Tm RM

Minor Transgression Major Regression

Coarse Sandstgne, conglomerate High energy. coarse-grained turbidires n o t included

FIGURE 1

Typical aquatic (marine or lacustrine) depositional sequences showing common distribution of rock types (from Meissner 1984). Compoinnd sequence shown in diagram B contains two superimposed "orders" of cyclic deposition. Representations are highly schematic. Horizontal dimension is distance, and vertical dimension may be considered as either thicknsss or time.

A COMMON P
COMMON POSlTlONS
OF RESERVOIR AND SEAL ROCKS IN TRANSGRESSIVEREGRESSIVE SEQUENCES

OF SOURC IN TRANSG REGRESSIVE

T-,

J/I
T-,

Marine sequenc

SAPROPEblC SOURCE ROCKS OYPE 1/11) HUMlC SOURCE ROCKS ('TYPE Ill)

G -Basal high-energy shallow marine transqession

C.cC C C C C

sandstone. carbonate grainstone


H -Shallow mafine/transitionel sandstone.

A-Ba sal l o w -ene rg y t ran sg re 8 sion

B - 0 2 minimum against depositional sufface

carbonate grainstone. reefs


I -Deep water turbidites

C-Zone of upwelling

D-Sllled anoxic basin

J -Channel sandstones
K -Alluvial fan sandstone and conglomerates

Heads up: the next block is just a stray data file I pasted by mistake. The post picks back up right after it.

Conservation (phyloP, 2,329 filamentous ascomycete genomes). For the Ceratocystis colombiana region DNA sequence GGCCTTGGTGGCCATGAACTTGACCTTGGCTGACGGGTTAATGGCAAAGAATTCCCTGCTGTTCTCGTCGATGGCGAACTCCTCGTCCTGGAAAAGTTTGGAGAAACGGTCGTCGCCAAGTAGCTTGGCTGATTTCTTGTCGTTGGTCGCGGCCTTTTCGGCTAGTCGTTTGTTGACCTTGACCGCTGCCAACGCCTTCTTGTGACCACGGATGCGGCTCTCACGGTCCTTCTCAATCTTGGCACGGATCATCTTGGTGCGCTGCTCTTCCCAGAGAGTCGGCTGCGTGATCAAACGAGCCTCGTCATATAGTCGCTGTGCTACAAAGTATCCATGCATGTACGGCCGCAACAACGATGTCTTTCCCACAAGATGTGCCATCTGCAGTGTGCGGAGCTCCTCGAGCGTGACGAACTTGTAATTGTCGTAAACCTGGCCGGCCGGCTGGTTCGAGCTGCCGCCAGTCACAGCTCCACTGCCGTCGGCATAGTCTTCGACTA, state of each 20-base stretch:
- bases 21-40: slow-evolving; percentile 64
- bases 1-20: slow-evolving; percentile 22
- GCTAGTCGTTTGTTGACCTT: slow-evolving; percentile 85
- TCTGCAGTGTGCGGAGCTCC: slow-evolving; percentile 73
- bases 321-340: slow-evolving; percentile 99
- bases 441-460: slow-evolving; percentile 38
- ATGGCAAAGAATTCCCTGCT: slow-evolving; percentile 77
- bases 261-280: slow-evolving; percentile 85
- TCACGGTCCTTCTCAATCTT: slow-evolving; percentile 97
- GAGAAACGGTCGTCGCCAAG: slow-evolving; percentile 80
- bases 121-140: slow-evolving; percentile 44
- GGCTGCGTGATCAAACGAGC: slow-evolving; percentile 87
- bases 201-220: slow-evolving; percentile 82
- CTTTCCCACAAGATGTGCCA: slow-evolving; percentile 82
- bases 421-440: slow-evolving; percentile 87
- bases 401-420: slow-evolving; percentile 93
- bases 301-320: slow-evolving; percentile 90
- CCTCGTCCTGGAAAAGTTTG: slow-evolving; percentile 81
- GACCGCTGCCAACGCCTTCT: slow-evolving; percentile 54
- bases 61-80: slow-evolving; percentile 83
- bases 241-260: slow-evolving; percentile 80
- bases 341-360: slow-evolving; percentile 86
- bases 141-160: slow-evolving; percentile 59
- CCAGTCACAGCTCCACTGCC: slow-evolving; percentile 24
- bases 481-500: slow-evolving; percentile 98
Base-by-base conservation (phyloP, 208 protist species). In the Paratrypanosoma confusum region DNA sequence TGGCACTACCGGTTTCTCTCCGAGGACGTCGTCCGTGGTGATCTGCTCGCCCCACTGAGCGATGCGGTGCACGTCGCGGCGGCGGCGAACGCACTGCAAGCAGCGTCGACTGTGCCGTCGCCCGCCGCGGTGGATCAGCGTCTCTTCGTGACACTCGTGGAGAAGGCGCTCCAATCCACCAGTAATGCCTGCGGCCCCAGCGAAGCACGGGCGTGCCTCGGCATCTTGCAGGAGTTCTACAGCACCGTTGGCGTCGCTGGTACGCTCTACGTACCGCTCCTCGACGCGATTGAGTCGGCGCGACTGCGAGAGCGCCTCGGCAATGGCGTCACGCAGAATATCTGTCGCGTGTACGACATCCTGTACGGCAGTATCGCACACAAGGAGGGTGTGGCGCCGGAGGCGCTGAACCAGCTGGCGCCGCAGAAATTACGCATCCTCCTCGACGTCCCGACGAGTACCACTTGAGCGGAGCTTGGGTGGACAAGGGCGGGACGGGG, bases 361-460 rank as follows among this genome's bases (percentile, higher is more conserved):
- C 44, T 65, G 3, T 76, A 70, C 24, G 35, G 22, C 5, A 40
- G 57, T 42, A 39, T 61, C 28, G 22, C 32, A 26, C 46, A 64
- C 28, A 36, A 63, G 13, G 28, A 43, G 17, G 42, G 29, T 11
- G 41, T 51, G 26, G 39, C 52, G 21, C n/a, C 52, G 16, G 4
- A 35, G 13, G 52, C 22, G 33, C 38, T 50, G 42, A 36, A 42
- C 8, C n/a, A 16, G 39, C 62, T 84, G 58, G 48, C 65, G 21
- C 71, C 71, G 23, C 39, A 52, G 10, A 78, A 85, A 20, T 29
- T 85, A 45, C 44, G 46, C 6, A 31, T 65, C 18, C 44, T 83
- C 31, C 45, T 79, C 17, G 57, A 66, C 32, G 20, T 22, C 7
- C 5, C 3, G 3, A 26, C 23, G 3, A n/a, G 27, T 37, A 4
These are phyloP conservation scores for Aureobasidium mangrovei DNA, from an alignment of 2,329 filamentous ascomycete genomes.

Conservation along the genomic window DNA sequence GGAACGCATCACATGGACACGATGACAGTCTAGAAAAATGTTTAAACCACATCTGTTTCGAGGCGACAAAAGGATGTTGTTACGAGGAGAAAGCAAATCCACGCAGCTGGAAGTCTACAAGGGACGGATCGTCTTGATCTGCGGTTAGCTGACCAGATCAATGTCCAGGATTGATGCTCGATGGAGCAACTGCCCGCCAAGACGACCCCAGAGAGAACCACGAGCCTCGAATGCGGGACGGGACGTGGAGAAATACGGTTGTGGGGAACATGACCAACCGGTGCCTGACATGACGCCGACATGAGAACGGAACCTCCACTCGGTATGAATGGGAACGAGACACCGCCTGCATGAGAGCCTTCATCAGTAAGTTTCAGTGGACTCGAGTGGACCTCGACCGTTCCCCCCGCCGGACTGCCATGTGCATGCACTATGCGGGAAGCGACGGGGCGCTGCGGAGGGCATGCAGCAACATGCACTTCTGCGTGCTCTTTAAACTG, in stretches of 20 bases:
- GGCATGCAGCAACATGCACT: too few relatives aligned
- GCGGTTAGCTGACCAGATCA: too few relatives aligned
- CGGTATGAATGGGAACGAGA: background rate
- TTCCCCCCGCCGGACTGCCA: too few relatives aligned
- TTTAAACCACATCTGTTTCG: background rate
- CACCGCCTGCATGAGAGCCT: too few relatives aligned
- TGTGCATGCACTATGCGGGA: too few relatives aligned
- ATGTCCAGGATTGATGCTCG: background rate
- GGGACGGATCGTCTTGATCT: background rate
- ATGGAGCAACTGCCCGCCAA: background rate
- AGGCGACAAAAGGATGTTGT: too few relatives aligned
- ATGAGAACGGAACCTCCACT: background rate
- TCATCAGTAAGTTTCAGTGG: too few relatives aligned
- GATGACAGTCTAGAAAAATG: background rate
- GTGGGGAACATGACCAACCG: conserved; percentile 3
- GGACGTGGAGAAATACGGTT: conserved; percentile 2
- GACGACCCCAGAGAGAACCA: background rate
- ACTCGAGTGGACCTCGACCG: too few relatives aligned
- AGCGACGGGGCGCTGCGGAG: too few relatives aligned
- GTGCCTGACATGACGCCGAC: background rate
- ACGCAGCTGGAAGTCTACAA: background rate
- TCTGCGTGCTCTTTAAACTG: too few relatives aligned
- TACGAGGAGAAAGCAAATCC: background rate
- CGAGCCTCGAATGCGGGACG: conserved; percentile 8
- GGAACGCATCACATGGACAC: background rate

E-Coastal coal swamp

F-Delta/lower alluvial plain coastal swamp

SEALS: Evaporites, shales, carbonate mudstones -May be only partially efficient

FIGURE 2

Common positions of lithologies critical to forming petroleum systems in depositional sequences (from Meissner 1984). Representations are highly schematic. Diagram A - Positions of source-rocks in oil-prone marine or lacustrine and gas-prone terrestrial sequences. Diagram B - Positions of carrierheservoir and migration-barrierhrap-seal rocks in similar sequences.

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43

J 500

lLOMT R ES

ERTlARY BASINS

PERMIAN BASIN

FIGURE 4

Index map of North America showing locations of basins and cross sections illustrated in Figures 5 and 6.

P P

DATUM: rop SAN ANQRES

GETAWAY "BANK"
v x v x v x v x v * v x v Y v x v

DARK L IMESTOHE

OIL-.PRONE

SOUWCERQr4K.S

CONTAINIMB TYPE II

KERQnC"'

FIGURE 5

North-south section across the Peimiw Ra.i;in shr~vving major Izthofacitx in the S m Andres Formation (see Figure 4 for location). seqaerace ~ ~ d l ~fthe ~ essential t elements ~ controlling ~ a major n petroleum ~ The Sm Aedses represents an "ideal" depositiox~~l system. (from Me1ssner 1992)